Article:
The seriousness of political abuse needs to be seen as equally or even more destructive than things like domestic abuse. The actions of the political abuser are no less callous or brutal in their effects than those of domestic abusers.

My point was that Clinton (and her husband) have been noted, particularly in the light of this presidential campaign, as a candidate that makes really bad choices, and then apologizes for them. Supporting NAFTA and TPP. Backing the 1994 crime bill. Publicly supporting welfare reform that has devastated the poor and working classes. At what point, I was urging readers to ask themselves, do we realize that we are being taken for fools, abused on a grand scale, and hurt dramatically by the decisions and callous assumptions of a corporate-owned politician.

My readers on Daily Kos didn’t read the essay that way. Eight out of ten of them thought I was making light of domestic abuse. Umm, no. Not in the least.

Of course, the point of the essay does come out in some way because of their reactions. They tried to make the comparison seem too harsh: Clinton’s repeated lies aren’t really that bad. Actual domestic abuse is too vile to compare to these trivial political abuses. Just like the victims of domestic abuse often do, these people were minimizing and excusing the political abuse.

Other readers of the essay clearly required a trigger warning. They were emotionally troubled just by the subject of domestic abuse being raised. I suspect the essay’s title, “This Is Becoming Abusive, Hillary” wasn’t indication enough that the subject might be broached. The picture of Marlon Brando as the abusive Stanley Kowalski was likewise insufficient.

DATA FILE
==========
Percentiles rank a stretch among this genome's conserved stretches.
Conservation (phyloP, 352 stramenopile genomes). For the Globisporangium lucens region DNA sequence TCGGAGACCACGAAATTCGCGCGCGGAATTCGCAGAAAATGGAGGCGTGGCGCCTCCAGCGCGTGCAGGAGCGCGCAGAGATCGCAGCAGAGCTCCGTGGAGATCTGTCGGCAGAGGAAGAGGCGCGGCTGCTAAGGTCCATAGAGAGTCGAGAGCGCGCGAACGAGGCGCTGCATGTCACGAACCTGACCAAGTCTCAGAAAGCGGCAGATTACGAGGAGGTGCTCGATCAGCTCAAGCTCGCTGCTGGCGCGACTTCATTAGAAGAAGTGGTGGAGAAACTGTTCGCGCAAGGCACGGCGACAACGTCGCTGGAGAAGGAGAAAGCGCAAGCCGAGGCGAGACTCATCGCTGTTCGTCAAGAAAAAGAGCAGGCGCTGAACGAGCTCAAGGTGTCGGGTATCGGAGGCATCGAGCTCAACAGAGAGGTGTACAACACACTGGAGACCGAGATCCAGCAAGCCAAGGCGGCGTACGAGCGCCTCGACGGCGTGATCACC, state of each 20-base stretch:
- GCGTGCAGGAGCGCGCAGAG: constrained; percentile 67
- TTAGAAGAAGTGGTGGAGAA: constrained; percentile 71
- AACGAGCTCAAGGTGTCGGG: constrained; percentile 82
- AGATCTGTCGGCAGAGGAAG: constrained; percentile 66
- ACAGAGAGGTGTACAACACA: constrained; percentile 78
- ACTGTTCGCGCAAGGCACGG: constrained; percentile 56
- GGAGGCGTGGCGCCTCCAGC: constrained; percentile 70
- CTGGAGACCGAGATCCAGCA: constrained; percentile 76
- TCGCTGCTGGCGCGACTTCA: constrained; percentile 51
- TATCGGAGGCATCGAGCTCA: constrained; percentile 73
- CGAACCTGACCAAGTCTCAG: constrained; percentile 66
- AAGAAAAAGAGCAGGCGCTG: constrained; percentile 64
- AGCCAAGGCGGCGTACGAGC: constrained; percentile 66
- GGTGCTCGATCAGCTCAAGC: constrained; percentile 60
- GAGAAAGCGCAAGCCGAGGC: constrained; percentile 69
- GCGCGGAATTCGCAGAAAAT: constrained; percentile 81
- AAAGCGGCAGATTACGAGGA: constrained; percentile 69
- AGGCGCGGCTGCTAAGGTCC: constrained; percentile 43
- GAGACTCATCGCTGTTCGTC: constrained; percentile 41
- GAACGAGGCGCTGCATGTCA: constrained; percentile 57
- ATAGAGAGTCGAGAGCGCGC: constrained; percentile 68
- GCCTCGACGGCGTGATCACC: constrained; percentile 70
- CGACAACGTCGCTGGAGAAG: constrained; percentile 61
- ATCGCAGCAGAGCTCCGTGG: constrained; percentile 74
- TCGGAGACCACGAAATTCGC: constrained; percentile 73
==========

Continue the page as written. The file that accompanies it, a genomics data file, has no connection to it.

Let me say that I come from a family that was disrupted by emotional and physical abuse. I am well aware of how troubling and serious it is. I in no way take it lightly. That assumption was erroneous and unfounded. Because I know it first-hand, I made the comparison fully cognizant of how serious my accusation regarding Clinton was. Pulling punches was not my goal. The seriousness of political abuse needs to be seen as equally or even more destructive than things like domestic abuse. The actions of the political abuser are no less callous or brutal in their effects than those of domestic abusers. Minimizing such acts has led us where we are today, a political and legal environment that gives politicians and their corporate supporters little more than wrist slaps for destroying the environment, impoverishing millions of Americans, and imprisoning over 2 million others. These same people keep telling us that we just don’t work hard enough to succeed. And then they ignore us until they get caught up in their next lie. At which point, they pooh-pooh our concern and tell us it’s nothing serious. No one got hurt.